Purple fawn lily (Erythronium purpurascens) flowers are creamy white with a yellowish base. So why the adjective “purple” in their common name? With age the white flowers turn purple, as in the one photograph.
One to six flowers comprise the inflorescence, located at the end of a leafless stem. The flowers are generally nodding. The six tepals (structures not distinguished as either sepals or petals) comprising the flower curl back.
Perennials, purple fawn lilies arise from an elongated rootstem. The two basal leaves are yellowish-green, not spotted and have the edges turned up forming a wavy margin.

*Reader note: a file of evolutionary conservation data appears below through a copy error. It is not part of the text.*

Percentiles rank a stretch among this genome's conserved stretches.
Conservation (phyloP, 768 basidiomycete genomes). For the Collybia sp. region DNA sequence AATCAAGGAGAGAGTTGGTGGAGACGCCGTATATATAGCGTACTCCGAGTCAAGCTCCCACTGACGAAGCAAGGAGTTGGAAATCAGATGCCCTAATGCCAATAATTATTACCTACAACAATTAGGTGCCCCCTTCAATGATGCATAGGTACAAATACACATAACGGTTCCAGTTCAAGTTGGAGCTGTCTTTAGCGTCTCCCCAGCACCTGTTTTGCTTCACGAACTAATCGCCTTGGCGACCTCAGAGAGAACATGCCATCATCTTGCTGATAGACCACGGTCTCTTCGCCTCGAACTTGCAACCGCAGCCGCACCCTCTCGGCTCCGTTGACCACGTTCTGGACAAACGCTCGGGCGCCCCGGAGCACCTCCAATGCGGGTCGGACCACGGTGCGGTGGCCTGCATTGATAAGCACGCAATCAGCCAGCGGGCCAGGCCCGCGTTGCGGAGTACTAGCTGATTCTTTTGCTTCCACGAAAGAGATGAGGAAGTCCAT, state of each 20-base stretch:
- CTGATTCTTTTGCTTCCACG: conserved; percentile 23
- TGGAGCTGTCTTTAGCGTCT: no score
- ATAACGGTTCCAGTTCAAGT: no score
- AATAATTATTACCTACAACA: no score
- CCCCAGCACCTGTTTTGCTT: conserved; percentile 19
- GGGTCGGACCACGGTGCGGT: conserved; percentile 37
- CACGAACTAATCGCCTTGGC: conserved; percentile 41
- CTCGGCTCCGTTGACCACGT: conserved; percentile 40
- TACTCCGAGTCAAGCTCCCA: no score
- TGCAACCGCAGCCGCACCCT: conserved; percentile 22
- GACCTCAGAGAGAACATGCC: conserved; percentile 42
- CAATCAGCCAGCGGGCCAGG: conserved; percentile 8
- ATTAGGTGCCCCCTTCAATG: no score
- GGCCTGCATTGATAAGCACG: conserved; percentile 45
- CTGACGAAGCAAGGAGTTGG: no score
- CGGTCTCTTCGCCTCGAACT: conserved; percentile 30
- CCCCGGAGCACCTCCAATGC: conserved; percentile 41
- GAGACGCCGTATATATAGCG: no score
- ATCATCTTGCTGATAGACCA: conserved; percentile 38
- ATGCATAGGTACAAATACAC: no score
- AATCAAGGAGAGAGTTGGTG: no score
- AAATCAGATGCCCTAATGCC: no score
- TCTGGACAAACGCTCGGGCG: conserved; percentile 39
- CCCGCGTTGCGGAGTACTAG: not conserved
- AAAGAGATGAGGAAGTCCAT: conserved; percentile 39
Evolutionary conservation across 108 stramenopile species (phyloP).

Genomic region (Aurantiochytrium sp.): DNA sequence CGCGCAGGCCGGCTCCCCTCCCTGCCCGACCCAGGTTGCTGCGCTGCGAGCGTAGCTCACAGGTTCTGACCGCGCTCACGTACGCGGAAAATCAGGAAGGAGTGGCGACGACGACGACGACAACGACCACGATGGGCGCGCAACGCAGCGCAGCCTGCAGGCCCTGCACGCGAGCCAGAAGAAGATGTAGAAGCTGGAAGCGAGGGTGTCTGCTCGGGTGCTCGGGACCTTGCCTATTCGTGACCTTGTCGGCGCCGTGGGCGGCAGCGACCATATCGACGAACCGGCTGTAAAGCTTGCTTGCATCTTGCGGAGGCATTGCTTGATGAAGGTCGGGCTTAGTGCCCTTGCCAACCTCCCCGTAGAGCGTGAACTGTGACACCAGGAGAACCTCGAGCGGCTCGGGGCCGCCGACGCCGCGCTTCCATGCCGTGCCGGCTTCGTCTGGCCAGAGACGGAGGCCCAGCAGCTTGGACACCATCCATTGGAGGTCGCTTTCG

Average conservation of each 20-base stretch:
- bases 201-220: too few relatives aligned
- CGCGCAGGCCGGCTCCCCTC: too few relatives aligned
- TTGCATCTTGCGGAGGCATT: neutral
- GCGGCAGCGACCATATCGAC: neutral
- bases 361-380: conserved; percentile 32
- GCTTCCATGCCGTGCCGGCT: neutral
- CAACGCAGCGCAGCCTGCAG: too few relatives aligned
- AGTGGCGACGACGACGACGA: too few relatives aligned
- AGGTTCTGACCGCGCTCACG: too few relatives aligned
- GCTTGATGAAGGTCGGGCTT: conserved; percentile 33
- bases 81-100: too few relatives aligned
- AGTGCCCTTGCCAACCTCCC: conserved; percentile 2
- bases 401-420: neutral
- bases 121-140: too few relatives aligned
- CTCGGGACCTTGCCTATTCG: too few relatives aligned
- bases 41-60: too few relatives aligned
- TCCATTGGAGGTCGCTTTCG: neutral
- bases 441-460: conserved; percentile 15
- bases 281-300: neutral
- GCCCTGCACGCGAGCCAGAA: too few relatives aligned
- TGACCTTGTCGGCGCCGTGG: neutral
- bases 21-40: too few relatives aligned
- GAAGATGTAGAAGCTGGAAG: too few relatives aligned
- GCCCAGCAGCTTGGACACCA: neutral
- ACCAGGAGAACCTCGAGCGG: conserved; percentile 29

The fruit is an ovid to oblong capsule containing brown seeds.
A member of the Lily Family (Liliaceae), purple fawn lily is endemic to California. It grows in damp woods between 4,000 and 8,000 feet. This cold-loving plant often flowers as the snow is melting.
Other colloquial names for E purpurascens are plainleaf fawn lily, avalanche lily and Sierra Nevada fawnlily. The genus name, Erythronium, comes from the Greek word for red and refers to the reddish leaf and flower color exhibited by some members of this genus. The species designation means “becoming purple” in Latin.
These purple fawn lily specimens were growing in June near the Kings Creek Picnic Area in Lassen Volcanic National Park (California).